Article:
Autumn Statement 2016 Highlights

Autumn Statement 2016 HighlightsChancellor Philip Hammond presented his Autumn Statement to the House of Commons at lunchtime today.

This is Hammond’s first Autumn Statement and the first since the UK’s decision to leave the European Referendum in June.

The Chancellor promised “fiscal headroom” to help support the British economy through Brexit.

He shared the latest Office for Budget Responsibility (OBR) growth forecast, which was upgraded to 2.1% in 2016, then downgraded to 1.4% in 2017.

OBR is now forecasting economic growth of 1.7% in 2018, 2.1% in 2019 and 2020 and 2% in 2021.

The Chancellor said:

“While the OBR is clear that it cannot predict the deal the UK will strike with the EU, its current view is that the referendum decision means that potential growth over the forecast period is 2.4 percentage points lower than would otherwise have been the case,”

The deficit, measured by public sector net borrowing as a percentage of GDP, is forecast to fall from 4% in 2015 to 3.5% in 2016. This deficit is forecast to keep falling over the next five years, before reaching 0.7% in 2021/22.

Hammond explained that this will be the lowest deficit as a share of GDP in two decades.

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On productivity, a National Productivity Investment Fund of £23bn is announced. This money will be spent on innovation and infrastructure during the next five years.

There will be a £2.3bn housing infrastructure fund which will help provide 100,000 new homes in those areas with the greatest demand and £14bn to help provide an extra 40,000 affordable homes.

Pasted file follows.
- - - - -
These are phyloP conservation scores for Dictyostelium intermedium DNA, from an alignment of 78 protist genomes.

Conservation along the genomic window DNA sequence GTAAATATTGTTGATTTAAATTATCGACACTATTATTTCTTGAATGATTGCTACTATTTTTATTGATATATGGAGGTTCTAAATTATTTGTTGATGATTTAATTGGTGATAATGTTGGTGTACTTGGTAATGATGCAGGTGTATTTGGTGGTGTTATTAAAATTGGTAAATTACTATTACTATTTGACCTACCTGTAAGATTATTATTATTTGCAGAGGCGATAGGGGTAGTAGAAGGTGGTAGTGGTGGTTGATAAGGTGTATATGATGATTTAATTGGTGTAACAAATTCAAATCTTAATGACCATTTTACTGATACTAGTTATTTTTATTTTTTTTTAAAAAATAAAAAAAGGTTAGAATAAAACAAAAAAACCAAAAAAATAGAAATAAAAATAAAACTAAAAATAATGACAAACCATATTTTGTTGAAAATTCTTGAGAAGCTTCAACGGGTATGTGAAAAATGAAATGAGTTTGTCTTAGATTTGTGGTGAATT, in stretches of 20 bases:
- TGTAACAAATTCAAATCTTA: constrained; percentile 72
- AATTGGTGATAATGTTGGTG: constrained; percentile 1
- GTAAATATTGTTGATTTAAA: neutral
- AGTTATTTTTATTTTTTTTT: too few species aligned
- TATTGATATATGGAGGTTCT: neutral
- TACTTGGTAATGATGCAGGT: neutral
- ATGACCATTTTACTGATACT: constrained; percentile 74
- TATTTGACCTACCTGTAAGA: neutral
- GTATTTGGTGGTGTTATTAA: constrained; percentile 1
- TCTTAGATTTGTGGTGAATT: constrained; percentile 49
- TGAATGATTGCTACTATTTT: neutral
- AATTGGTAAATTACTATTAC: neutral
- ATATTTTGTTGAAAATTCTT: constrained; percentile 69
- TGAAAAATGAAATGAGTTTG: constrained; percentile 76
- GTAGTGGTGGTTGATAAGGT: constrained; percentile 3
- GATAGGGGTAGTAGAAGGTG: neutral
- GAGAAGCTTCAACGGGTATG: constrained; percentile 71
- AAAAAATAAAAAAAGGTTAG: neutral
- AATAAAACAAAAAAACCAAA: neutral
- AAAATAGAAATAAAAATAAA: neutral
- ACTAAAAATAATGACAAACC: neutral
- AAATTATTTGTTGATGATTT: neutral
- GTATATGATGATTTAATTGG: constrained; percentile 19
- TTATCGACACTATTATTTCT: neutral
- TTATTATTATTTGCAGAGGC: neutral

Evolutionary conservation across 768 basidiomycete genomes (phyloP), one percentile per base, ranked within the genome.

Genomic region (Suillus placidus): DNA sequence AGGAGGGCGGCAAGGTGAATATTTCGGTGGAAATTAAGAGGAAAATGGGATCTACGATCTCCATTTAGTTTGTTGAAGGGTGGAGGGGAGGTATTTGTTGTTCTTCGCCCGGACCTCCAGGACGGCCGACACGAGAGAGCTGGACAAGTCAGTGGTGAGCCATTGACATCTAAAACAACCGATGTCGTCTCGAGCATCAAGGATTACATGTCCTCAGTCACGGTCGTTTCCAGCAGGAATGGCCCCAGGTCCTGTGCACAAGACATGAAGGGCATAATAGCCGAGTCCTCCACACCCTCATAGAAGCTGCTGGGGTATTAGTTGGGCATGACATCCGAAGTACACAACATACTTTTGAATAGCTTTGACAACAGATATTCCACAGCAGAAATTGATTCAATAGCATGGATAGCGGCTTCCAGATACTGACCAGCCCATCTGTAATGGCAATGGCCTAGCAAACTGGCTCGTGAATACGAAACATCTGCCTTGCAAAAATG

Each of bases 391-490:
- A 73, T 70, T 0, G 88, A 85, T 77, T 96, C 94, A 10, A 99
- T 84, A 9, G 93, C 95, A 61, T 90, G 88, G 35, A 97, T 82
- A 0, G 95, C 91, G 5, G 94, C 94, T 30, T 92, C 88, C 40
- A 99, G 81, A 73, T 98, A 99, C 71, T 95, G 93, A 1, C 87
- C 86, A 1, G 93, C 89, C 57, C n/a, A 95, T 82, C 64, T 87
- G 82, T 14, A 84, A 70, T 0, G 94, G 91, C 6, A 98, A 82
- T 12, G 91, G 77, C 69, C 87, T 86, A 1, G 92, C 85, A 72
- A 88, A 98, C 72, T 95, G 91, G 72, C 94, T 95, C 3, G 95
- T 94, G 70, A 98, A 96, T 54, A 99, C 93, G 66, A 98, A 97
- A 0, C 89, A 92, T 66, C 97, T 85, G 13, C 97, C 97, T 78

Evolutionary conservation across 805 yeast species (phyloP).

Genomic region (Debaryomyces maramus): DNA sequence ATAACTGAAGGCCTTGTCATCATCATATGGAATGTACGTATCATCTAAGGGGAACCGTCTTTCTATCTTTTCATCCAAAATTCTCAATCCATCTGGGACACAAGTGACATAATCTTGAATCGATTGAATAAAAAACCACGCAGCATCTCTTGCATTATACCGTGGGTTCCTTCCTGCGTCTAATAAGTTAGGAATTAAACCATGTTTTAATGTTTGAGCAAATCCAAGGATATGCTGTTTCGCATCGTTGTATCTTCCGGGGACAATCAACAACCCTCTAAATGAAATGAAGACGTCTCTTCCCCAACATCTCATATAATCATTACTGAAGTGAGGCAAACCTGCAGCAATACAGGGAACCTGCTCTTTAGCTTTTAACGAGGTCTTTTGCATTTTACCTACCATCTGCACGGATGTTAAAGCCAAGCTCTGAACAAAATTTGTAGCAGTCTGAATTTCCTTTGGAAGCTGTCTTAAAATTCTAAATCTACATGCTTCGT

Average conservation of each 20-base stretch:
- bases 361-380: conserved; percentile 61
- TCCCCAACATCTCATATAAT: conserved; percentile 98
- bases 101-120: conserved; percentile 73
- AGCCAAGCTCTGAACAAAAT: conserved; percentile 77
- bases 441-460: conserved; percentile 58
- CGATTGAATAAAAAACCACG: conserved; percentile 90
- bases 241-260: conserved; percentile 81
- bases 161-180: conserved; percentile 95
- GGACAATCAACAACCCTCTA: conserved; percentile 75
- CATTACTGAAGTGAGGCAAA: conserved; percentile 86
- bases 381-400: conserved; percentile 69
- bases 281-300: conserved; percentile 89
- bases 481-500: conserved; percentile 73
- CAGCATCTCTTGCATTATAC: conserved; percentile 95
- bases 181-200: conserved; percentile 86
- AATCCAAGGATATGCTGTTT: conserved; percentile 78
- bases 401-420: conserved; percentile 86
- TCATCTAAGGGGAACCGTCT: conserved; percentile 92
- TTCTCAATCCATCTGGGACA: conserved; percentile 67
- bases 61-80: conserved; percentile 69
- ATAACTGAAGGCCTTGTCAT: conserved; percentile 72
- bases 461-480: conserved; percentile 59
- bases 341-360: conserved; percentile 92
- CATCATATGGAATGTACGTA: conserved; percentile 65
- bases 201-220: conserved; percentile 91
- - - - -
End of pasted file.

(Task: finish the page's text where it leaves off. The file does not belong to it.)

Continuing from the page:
On pensions, the triple-lock for escalation to State Pensions will remain in place until the end of this parliament.

No further changes to corporation tax, which will fall to 17%, the lowest rate in the G20.

Employee and employer National Insurance thresholds to be aligned at £157 a week, resulting in a marginally higher cost for employers next year.

Insurance Premium Tax will rise from 10% to 12% from next June.

The money purchase annual allowance, which applies to people taking a taxable income from their pension pot, will be cut from £10,000 to £4,000.

There is a ban on salary sacrifice arrangements, although this appears to exempt pension contributions and childcare for the moment.

The income tax personal allowance will rise to £12,500 by 2020.

Government will consult on how best to ban pensions cold calling and take wider action on pensions scam.

A new savings bond will be introduced through National Savings & Investment, with an expected interest rate of 2.2% and a three year term. It will be limited at £3,000 per saver. Details will be announced in the Budget next year.

Big changes to the Budget and Autumn Statement system. The Spring Budget next year will be the last too, moving to an Autumn Budget. There will then be a Spring Statement, responding to the OBR forecasts.

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